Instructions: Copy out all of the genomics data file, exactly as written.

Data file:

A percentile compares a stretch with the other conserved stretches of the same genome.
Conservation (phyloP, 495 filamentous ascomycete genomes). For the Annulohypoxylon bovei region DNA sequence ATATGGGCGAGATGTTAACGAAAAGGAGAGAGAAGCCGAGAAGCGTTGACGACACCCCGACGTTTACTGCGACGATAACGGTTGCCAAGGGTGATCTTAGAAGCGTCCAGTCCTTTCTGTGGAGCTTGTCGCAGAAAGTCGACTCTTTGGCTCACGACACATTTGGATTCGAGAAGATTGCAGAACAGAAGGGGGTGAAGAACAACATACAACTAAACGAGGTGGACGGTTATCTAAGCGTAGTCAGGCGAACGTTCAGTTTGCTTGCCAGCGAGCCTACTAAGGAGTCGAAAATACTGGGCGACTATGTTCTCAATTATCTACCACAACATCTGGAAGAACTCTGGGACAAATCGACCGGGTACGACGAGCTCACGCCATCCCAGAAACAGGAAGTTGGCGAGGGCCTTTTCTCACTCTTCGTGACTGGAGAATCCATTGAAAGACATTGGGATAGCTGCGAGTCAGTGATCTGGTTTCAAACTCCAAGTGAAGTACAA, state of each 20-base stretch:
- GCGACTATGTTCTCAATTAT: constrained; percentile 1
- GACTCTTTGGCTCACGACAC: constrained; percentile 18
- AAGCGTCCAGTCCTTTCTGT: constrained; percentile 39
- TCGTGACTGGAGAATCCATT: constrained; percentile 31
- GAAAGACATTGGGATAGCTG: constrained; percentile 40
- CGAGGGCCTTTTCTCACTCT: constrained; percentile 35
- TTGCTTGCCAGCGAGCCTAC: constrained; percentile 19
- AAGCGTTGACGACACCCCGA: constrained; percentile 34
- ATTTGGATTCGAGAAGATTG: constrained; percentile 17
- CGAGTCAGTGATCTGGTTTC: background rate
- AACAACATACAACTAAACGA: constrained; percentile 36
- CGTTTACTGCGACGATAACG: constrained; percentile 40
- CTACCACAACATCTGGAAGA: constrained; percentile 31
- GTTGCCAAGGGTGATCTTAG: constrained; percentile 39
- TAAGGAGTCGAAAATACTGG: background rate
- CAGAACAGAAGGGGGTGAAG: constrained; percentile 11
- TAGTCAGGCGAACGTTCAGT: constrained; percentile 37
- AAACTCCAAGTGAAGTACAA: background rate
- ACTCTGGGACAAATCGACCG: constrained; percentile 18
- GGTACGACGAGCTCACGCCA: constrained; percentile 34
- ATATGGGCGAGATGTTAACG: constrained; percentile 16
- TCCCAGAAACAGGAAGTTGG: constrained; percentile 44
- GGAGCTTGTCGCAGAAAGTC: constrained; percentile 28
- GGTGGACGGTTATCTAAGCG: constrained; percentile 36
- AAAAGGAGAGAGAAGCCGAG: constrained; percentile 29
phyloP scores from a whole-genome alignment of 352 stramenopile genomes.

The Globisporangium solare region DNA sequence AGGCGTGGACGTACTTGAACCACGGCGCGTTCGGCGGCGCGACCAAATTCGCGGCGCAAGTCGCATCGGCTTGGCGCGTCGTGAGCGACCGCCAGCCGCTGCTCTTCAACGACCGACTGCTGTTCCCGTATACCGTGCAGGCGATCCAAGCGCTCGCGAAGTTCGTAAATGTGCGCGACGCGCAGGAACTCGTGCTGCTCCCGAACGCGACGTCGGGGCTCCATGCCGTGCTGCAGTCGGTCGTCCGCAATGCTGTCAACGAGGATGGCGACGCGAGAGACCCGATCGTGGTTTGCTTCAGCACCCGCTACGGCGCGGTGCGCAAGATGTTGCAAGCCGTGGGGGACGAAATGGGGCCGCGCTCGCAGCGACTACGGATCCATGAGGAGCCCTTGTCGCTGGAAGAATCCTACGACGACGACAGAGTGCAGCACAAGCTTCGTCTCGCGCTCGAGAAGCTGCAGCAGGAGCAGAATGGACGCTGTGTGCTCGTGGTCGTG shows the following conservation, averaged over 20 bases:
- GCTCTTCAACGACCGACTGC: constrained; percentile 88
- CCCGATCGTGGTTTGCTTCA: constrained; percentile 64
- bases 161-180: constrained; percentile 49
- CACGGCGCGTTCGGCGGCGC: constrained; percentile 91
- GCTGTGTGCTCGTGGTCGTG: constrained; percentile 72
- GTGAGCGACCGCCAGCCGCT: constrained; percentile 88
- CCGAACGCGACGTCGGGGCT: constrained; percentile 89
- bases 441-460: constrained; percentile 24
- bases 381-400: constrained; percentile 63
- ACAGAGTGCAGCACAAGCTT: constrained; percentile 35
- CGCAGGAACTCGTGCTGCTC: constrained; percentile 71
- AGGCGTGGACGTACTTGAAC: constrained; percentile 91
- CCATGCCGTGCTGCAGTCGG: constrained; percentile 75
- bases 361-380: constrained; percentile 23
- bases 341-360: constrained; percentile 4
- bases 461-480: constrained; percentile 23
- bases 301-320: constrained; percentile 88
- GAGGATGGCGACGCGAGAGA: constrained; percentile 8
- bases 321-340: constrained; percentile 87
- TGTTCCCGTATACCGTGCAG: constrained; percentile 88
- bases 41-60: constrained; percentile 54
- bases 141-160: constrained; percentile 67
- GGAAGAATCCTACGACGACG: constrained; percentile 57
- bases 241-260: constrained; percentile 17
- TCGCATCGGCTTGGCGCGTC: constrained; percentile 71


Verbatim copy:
A percentile compares a stretch with the other conserved stretches of the same genome.
Conservation (phyloP, 495 filamentous ascomycete genomes). For the Annulohypoxylon bovei region DNA sequence ATATGGGCGAGATGTTAACGAAAAGGAGAGAGAAGCCGAGAAGCGTTGACGACACCCCGACGTTTACTGCGACGATAACGGTTGCCAAGGGTGATCTTAGAAGCGTCCAGTCCTTTCTGTGGAGCTTGTCGCAGAAAGTCGACTCTTTGGCTCACGACACATTTGGATTCGAGAAGATTGCAGAACAGAAGGGGGTGAAGAACAACATACAACTAAACGAGGTGGACGGTTATCTAAGCGTAGTCAGGCGAACGTTCAGTTTGCTTGCCAGCGAGCCTACTAAGGAGTCGAAAATACTGGGCGACTATGTTCTCAATTATCTACCACAACATCTGGAAGAACTCTGGGACAAATCGACCGGGTACGACGAGCTCACGCCATCCCAGAAACAGGAAGTTGGCGAGGGCCTTTTCTCACTCTTCGTGACTGGAGAATCCATTGAAAGACATTGGGATAGCTGCGAGTCAGTGATCTGGTTTCAAACTCCAAGTGAAGTACAA, state of each 20-base stretch:
- GCGACTATGTTCTCAATTAT: constrained; percentile 1
- GACTCTTTGGCTCACGACAC: constrained; percentile 18
- AAGCGTCCAGTCCTTTCTGT: constrained; percentile 39
- TCGTGACTGGAGAATCCATT: constrained; percentile 31
- GAAAGACATTGGGATAGCTG: constrained; percentile 40
- CGAGGGCCTTTTCTCACTCT: constrained; percentile 35
- TTGCTTGCCAGCGAGCCTAC: constrained; percentile 19
- AAGCGTTGACGACACCCCGA: constrained; percentile 34
- ATTTGGATTCGAGAAGATTG: constrained; percentile 17
- CGAGTCAGTGATCTGGTTTC: background rate
- AACAACATACAACTAAACGA: constrained; percentile 36
- CGTTTACTGCGACGATAACG: constrained; percentile 40
- CTACCACAACATCTGGAAGA: constrained; percentile 31
- GTTGCCAAGGGTGATCTTAG: constrained; percentile 39
- TAAGGAGTCGAAAATACTGG: background rate
- CAGAACAGAAGGGGGTGAAG: constrained; percentile 11
- TAGTCAGGCGAACGTTCAGT: constrained; percentile 37
- AAACTCCAAGTGAAGTACAA: background rate
- ACTCTGGGACAAATCGACCG: constrained; percentile 18
- GGTACGACGAGCTCACGCCA: constrained; percentile 34
- ATATGGGCGAGATGTTAACG: constrained; percentile 16
- TCCCAGAAACAGGAAGTTGG: constrained; percentile 44
- GGAGCTTGTCGCAGAAAGTC: constrained; percentile 28
- GGTGGACGGTTATCTAAGCG: constrained; percentile 36
- AAAAGGAGAGAGAAGCCGAG: constrained; percentile 29
phyloP scores from a whole-genome alignment of 352 stramenopile genomes.

The Globisporangium solare region DNA sequence AGGCGTGGACGTACTTGAACCACGGCGCGTTCGGCGGCGCGACCAAATTCGCGGCGCAAGTCGCATCGGCTTGGCGCGTCGTGAGCGACCGCCAGCCGCTGCTCTTCAACGACCGACTGCTGTTCCCGTATACCGTGCAGGCGATCCAAGCGCTCGCGAAGTTCGTAAATGTGCGCGACGCGCAGGAACTCGTGCTGCTCCCGAACGCGACGTCGGGGCTCCATGCCGTGCTGCAGTCGGTCGTCCGCAATGCTGTCAACGAGGATGGCGACGCGAGAGACCCGATCGTGGTTTGCTTCAGCACCCGCTACGGCGCGGTGCGCAAGATGTTGCAAGCCGTGGGGGACGAAATGGGGCCGCGCTCGCAGCGACTACGGATCCATGAGGAGCCCTTGTCGCTGGAAGAATCCTACGACGACGACAGAGTGCAGCACAAGCTTCGTCTCGCGCTCGAGAAGCTGCAGCAGGAGCAGAATGGACGCTGTGTGCTCGTGGTCGTG shows the following conservation, averaged over 20 bases:
- GCTCTTCAACGACCGACTGC: constrained; percentile 88
- CCCGATCGTGGTTTGCTTCA: constrained; percentile 64
- bases 161-180: constrained; percentile 49
- CACGGCGCGTTCGGCGGCGC: constrained; percentile 91
- GCTGTGTGCTCGTGGTCGTG: constrained; percentile 72
- GTGAGCGACCGCCAGCCGCT: constrained; percentile 88
- CCGAACGCGACGTCGGGGCT: constrained; percentile 89
- bases 441-460: constrained; percentile 24
- bases 381-400: constrained; percentile 63
- ACAGAGTGCAGCACAAGCTT: constrained; percentile 35
- CGCAGGAACTCGTGCTGCTC: constrained; percentile 71
- AGGCGTGGACGTACTTGAAC: constrained; percentile 91
- CCATGCCGTGCTGCAGTCGG: constrained; percentile 75
- bases 361-380: constrained; percentile 23
- bases 341-360: constrained; percentile 4
- bases 461-480: constrained; percentile 23
- bases 301-320: constrained; percentile 88
- GAGGATGGCGACGCGAGAGA: constrained; percentile 8
- bases 321-340: constrained; percentile 87
- TGTTCCCGTATACCGTGCAG: constrained; percentile 88
- bases 41-60: constrained; percentile 54
- bases 141-160: constrained; percentile 67
- GGAAGAATCCTACGACGACG: constrained; percentile 57
- bases 241-260: constrained; percentile 17
- TCGCATCGGCTTGGCGCGTC: constrained; percentile 71